11. Godlonton JD (1985) Comrades Marathon — setting the facts straight. S Afr Med J 68:291Google Scholar
  12. Hiller WDB, O'Toole ML, Laird RH, Burch R, Travis M, Massimino AF, Medoff RJ (1986) Electrolyte and glucose changes in endurance and ultraendurance exercise: results and medical implications. Med Sci Sports Ex 18:S62-S63Google Scholar
  13. Hughson RL, Staudt LA, Mackie JM (1983) Monitoring road racing in the heat. Physc Sportsmed 11 (May):94–105Google Scholar
  14. Jardon OM (1982) Physiological stress, heat stroke, malignant hyperthermia — a perspective. Mil Med 147:8–14Google Scholar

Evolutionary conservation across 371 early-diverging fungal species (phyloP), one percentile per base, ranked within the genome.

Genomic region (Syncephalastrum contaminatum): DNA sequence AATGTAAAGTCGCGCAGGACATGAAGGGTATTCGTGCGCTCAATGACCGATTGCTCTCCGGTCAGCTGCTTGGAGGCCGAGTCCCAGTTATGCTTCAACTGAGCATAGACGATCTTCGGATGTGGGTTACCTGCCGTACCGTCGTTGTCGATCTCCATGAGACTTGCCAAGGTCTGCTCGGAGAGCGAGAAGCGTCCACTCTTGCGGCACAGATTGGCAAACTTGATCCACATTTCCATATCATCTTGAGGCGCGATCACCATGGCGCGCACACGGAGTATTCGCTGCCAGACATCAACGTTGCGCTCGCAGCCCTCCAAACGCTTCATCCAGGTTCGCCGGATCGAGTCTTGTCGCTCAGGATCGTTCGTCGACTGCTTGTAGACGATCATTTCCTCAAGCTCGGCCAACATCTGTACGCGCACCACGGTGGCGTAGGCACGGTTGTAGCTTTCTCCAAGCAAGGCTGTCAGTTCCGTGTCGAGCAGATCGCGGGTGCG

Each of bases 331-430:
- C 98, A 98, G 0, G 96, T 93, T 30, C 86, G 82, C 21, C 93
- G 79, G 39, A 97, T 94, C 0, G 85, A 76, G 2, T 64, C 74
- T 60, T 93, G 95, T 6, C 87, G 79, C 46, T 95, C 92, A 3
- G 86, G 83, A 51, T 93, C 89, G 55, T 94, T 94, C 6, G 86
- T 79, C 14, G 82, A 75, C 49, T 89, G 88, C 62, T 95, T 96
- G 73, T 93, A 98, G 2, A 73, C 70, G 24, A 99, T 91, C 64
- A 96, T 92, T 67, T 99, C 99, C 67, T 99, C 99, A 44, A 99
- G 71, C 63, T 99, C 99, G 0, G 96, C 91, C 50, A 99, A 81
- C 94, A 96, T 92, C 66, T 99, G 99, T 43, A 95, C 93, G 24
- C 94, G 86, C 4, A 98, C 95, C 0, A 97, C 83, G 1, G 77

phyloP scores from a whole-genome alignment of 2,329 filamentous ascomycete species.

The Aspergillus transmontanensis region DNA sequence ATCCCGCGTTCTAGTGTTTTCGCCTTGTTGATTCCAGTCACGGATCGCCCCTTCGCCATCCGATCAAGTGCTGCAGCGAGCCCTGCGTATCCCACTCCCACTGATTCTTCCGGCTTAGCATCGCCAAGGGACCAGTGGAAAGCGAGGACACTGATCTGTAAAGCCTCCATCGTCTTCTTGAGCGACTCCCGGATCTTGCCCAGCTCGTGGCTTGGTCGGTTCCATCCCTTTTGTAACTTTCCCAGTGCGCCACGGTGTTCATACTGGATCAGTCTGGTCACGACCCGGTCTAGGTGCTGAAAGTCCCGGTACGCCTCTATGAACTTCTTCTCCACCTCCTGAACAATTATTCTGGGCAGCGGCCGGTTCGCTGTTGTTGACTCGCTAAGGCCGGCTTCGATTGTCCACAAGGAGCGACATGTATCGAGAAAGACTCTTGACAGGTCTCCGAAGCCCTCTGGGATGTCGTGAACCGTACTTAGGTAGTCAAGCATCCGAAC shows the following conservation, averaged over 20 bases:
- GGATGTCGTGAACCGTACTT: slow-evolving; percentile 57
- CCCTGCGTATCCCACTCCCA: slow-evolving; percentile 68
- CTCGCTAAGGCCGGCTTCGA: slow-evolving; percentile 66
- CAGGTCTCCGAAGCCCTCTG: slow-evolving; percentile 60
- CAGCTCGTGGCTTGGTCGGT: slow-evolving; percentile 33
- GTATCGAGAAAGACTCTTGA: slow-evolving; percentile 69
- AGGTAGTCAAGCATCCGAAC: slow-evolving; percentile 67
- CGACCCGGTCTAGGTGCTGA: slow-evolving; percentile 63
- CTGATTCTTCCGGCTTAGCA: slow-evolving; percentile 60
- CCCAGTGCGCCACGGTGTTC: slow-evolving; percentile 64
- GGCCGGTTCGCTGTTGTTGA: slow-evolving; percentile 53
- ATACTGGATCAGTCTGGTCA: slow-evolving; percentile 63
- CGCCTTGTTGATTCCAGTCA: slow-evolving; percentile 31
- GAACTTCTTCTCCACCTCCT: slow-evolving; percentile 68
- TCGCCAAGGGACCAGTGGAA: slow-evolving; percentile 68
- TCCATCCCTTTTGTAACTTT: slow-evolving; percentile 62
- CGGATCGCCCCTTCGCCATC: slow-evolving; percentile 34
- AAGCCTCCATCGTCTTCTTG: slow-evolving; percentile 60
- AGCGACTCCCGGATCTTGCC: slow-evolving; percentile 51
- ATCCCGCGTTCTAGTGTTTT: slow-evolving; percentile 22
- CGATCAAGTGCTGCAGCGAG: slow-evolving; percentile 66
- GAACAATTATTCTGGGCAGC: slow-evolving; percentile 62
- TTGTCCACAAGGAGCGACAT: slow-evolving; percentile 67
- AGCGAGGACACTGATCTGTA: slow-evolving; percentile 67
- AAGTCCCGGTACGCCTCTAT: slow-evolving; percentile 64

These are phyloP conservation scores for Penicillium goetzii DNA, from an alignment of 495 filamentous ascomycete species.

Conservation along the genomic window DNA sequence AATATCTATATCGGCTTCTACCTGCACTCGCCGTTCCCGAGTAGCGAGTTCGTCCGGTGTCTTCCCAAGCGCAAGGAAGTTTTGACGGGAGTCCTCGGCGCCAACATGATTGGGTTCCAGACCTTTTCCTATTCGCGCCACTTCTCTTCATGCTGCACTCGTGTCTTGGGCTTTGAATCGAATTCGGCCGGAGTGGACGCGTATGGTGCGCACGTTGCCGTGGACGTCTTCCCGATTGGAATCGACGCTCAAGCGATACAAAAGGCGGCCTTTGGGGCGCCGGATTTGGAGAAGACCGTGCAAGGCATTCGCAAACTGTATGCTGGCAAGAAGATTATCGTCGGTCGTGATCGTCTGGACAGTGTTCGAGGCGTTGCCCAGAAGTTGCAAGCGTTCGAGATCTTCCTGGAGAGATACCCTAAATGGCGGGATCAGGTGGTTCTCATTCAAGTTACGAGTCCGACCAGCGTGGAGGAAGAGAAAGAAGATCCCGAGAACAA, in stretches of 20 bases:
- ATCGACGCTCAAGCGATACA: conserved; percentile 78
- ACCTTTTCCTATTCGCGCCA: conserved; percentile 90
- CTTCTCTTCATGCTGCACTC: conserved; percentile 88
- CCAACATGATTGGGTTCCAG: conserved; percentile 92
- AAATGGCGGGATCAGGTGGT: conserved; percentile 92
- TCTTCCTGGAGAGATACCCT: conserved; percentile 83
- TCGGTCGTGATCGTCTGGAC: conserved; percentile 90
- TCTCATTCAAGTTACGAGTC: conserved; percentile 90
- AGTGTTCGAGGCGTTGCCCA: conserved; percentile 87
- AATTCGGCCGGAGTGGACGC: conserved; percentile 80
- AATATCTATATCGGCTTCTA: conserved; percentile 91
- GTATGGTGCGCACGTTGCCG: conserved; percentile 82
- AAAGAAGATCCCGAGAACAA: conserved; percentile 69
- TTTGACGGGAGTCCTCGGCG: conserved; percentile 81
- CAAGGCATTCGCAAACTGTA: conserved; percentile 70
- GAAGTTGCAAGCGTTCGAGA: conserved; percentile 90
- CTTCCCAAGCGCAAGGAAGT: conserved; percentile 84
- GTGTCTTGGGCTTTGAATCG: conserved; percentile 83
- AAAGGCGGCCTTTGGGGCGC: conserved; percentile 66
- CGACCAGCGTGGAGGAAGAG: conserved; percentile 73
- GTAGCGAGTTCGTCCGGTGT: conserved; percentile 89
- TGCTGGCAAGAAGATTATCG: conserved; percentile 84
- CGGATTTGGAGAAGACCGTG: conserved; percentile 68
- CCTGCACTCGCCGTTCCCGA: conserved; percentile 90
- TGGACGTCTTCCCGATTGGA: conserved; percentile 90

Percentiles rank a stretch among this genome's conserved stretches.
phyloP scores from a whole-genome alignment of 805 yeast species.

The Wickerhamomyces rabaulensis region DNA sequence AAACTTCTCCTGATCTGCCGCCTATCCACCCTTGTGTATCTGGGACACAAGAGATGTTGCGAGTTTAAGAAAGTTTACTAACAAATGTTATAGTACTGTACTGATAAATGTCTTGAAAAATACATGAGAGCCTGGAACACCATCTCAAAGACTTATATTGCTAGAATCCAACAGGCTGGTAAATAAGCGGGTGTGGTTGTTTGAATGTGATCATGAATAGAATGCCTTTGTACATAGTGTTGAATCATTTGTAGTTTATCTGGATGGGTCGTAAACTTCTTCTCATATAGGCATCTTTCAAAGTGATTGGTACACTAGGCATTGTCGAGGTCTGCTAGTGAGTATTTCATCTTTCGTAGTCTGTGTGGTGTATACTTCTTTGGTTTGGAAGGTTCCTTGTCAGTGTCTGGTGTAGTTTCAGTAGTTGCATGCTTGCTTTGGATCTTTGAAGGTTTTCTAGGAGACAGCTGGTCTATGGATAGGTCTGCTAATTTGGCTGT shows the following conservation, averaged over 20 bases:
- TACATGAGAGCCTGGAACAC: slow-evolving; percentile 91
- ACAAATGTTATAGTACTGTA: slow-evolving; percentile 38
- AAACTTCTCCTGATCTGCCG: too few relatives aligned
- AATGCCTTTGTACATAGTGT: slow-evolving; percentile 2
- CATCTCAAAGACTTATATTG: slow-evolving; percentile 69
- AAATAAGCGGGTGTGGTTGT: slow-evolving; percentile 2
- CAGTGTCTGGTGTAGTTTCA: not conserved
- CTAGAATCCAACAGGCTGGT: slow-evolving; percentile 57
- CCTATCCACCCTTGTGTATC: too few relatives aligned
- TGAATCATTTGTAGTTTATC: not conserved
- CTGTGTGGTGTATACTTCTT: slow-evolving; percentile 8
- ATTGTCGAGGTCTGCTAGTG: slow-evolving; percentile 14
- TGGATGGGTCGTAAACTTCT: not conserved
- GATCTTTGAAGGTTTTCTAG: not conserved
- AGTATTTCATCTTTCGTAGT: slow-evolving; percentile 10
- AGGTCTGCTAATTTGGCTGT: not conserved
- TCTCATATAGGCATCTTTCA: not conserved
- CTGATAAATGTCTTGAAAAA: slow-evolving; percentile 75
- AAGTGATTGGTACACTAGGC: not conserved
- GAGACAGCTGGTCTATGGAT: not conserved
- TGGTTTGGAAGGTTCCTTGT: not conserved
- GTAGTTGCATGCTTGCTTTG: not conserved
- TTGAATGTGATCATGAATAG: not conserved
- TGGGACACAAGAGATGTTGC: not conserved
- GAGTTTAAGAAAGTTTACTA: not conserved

15. Leger L, Mercer D (1984) Gross oxygen cost of horizontal treadmill and track running. Sports Med 1:270–277Google Scholar
  16. Magazink A, Shapiro Y, Meytes D, Meytes I (1974) Enzyme blood levels and water balance during a marathon race. J Appl Physiol 36:214–217Google Scholar
  17. Maron MB, Horvath SM (1978) The marathon: a history and review of the literature. Med Sci Sports 10:137–150Google Scholar
  18. Maron MB, Horvath SM, Wilkerson JE (1975) Acute blood biochemical alterations in response to marathon running. Eur J Appl Physiol 34:173–181Google Scholar
  19. Maron MB, Wagner JA, Horvath SM (1977) Thermoregulatory responses during competitive marathon running. J Appl Physiol 42:909–914Google Scholar
  20. Maughan RJ (1985) Thermoregulation in marathon competition at low ambient temperature. Int J Sports Med 6:15–19Google Scholar
  21. Maughan RJ, Leiper JB, Thompson J (1985) Rectal temperature after marathon running. Br J Sports Med 19:192–196Google Scholar